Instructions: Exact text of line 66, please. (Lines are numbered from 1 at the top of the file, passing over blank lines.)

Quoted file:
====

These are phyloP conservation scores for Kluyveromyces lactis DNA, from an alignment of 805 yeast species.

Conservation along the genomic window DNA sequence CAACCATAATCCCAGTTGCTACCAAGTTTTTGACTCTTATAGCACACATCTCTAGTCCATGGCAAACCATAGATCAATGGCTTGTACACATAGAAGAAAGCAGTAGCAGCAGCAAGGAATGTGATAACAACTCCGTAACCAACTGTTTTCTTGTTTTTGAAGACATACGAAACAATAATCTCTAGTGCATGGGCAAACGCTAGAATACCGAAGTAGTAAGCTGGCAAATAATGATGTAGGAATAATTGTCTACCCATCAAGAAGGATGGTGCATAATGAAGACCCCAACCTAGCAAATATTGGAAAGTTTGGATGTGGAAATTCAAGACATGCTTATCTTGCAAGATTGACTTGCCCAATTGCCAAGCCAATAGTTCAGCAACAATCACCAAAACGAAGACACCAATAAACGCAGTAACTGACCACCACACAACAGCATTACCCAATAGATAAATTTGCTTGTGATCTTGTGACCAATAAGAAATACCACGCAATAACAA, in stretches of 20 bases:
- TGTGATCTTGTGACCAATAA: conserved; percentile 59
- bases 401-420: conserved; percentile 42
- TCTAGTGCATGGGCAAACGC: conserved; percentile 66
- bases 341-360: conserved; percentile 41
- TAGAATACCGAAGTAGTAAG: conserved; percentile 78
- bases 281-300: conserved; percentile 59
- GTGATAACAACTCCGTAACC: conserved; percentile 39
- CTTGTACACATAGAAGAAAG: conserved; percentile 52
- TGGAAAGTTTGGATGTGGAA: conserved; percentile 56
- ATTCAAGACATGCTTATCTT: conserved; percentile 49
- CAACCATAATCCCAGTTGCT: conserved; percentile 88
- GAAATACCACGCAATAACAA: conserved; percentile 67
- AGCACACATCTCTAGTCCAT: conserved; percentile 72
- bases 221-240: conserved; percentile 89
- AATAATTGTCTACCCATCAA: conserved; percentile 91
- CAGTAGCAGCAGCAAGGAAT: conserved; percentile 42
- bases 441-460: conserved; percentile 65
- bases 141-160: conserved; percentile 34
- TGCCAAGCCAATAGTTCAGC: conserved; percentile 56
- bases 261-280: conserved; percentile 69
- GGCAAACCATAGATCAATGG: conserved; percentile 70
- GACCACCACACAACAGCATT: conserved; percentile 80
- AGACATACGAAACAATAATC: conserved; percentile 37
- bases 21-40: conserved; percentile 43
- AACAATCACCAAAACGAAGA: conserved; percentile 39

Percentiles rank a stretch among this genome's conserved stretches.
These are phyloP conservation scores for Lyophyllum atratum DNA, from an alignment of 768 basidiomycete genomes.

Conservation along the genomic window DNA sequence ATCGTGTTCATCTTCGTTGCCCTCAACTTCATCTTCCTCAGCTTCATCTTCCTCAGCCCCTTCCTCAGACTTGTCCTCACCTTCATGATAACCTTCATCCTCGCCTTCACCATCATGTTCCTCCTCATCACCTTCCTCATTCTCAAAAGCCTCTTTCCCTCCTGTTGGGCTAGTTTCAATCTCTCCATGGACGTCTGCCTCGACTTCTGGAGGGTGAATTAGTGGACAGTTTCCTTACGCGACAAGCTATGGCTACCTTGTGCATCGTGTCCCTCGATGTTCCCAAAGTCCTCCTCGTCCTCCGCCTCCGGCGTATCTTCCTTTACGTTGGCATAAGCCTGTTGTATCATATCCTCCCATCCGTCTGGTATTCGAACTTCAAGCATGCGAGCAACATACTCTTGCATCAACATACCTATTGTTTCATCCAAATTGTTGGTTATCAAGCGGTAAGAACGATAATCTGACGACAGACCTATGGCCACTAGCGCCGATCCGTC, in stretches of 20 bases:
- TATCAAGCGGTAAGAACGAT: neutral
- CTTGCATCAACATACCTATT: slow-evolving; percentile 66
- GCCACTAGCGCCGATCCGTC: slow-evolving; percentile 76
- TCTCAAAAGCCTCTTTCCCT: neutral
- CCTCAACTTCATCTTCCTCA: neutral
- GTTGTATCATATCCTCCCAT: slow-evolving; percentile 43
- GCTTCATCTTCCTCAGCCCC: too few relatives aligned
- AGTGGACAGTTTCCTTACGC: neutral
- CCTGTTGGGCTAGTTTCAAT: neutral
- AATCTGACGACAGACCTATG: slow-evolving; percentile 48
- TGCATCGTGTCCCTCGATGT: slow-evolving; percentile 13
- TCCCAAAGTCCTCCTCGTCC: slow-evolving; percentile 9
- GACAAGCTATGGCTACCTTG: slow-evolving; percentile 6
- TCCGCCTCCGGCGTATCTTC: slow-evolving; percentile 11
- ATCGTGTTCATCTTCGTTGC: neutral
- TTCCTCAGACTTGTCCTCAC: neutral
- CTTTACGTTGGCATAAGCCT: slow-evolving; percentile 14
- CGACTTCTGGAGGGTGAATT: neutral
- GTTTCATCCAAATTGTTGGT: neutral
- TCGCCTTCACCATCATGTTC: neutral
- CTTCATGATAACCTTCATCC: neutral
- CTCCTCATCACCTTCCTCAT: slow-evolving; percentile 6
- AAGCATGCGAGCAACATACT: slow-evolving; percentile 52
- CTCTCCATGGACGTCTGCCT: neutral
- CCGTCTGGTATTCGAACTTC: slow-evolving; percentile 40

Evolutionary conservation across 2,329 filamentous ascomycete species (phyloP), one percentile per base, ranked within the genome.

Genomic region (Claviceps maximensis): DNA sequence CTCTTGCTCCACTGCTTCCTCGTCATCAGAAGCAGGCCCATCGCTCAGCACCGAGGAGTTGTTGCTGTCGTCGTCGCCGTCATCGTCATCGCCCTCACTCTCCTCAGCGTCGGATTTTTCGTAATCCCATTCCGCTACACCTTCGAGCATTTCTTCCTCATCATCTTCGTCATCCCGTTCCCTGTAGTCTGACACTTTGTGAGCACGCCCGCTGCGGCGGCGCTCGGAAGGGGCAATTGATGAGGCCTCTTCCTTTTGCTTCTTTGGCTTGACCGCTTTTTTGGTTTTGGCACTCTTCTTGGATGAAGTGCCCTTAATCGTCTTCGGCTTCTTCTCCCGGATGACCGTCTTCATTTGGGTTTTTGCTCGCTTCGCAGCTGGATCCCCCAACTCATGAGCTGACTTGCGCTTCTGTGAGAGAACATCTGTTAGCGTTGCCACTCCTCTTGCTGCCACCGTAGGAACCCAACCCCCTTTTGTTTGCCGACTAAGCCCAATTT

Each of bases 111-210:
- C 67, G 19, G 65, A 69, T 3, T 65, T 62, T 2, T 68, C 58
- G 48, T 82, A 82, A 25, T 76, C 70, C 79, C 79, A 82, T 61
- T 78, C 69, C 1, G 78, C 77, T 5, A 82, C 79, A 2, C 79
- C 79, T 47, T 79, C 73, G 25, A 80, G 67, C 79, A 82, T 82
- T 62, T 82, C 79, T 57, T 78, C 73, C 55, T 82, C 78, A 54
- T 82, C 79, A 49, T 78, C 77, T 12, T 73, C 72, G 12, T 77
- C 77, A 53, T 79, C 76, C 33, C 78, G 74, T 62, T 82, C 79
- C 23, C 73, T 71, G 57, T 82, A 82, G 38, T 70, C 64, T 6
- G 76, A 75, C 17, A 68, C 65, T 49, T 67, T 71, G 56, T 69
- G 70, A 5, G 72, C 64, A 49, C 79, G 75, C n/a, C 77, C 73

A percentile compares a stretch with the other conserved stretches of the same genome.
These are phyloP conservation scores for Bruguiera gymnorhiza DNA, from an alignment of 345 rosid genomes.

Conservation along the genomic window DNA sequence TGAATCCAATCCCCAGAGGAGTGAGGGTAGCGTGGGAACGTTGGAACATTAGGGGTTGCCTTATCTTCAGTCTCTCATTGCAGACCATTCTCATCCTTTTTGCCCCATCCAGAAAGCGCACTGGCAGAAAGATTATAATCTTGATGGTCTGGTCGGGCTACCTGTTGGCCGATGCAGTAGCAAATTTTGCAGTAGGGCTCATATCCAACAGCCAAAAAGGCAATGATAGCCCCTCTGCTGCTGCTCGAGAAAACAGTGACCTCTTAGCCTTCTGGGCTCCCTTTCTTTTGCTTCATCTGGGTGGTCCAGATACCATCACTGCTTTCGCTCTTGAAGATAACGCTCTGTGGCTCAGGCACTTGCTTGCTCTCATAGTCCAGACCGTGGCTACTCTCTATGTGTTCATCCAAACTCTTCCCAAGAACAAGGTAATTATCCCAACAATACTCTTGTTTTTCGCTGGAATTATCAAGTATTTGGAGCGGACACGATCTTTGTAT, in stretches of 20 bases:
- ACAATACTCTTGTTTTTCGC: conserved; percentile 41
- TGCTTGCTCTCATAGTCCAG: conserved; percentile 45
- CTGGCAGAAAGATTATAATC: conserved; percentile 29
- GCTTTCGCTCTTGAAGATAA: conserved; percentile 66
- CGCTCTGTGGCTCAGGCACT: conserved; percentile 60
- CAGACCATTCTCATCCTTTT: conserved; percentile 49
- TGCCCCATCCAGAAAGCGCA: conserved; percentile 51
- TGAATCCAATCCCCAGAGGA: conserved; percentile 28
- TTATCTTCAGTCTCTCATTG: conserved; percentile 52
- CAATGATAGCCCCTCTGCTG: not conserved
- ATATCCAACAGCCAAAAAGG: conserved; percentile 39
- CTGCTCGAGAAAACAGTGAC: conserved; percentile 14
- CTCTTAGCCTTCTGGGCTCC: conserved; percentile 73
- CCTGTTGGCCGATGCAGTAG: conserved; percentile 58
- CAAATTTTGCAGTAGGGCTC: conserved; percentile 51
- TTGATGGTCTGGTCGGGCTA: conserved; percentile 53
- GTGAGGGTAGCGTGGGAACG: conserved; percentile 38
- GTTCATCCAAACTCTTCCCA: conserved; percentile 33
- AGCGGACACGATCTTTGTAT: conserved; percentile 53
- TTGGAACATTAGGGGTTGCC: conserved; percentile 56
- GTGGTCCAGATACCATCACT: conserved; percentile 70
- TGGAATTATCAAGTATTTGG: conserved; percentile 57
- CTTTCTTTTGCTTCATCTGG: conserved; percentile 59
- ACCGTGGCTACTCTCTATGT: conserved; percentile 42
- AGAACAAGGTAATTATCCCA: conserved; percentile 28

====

- C 23, C 73, T 71, G 57, T 82, A 82, G 38, T 70, C 64, T 6